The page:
You can be more productive
Very few of us have the luxury of undertaking study or other commitments, like launching a business, in isolation of all the other things that take up our time. Generally you will be trying to complete these types of ‘projects’, alongside other work commitments and very often, whilst balancing your social and family life too.
“How do I manage my time better?”; is one of the things I am asked about most often, by students and people trying to launch and grow a business. I think it is a question being asked by all sorts of people, right around the world.
With that said, here is my first piece of advice; don’t beat yourself up about not managing your time well. That is a waste of time. Instead, do some research and teach yourself about how other people manage their time as a way of finding a way that will work for you. No matter how busy you are, I can guarantee you I can find you someone who is equally as busy, if not busier, who is managing their time more effectively. Which means you can do it too.
What works for you might be quite different to what works for me, but I have recently started managing my time, by blocking time out for tasks and I have seen an immediate increase in my productivity, although I was skeptical to begin with.
The theory is not new and is loosely based on Parkinson’s theory that work will expand to fill the time we have available. When I read that, I could immediately relate and started researching the theory further. I was inspired to try it after reading this post by Cal Newport from the Study Hacks Blog. Whilst I could immediately see the merit of an approach that required me to ‘plan every minute of my working day’, I was concerned that such a plan would not allow me time for ‘reactive work’ (in my case answering emails and taking phone calls) and ‘creative work’. However, what I have experienced so far is that planning every minute actually does what Cal says it will;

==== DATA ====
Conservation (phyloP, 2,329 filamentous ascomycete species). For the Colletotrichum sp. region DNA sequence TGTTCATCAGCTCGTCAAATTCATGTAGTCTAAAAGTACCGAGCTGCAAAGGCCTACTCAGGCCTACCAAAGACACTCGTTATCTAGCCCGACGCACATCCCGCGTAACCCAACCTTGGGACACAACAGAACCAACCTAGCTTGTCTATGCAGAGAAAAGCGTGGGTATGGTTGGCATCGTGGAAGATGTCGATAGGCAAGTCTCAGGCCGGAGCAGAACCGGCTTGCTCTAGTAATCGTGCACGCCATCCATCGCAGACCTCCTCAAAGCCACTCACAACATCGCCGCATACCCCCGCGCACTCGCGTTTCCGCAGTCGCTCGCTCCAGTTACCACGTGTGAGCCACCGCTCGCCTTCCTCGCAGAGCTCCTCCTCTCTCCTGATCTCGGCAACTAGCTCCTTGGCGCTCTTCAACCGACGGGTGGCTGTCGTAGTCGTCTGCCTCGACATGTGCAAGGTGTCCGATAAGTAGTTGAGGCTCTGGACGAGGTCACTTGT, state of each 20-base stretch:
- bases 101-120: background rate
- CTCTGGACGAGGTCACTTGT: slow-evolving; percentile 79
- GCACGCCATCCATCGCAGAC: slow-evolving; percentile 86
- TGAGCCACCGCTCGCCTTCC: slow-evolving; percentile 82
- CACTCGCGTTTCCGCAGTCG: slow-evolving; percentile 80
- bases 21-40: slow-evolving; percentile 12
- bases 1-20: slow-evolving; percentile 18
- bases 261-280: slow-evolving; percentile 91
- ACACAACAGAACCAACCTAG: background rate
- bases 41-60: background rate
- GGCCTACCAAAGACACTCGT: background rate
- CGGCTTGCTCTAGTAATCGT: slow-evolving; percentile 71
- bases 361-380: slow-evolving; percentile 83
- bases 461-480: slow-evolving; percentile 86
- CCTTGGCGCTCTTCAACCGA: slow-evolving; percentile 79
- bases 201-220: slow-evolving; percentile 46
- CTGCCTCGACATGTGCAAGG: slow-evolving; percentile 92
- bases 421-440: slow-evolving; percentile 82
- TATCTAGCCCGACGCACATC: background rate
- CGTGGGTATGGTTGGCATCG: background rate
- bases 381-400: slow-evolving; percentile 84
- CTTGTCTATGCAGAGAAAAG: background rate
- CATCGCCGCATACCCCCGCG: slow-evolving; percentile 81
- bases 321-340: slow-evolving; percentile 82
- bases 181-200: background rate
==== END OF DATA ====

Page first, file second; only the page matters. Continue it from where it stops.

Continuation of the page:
“If you control your schedule: (1) you can ensure that you consistently dedicate time to the deep efforts that matter for creative pursuits; and (2) the stress relief that comes from this sense of organization allows you to go deeper in your creative blocks and produce more value.”
To fully understand how to integrate time blocking into your life, I recommend that you also read ‘Time Blocking – The Secret Weapon for Better Focus’, by Rob Nightingale. This blog post give you even more practical tips for how to time block and plan your day out. My suggestion is that you commit to the theory for a month and then evaluate if it worked for you.
I would love to hear from you if you do give this theory a trial so please email me with any comments or questions you have about time blocking.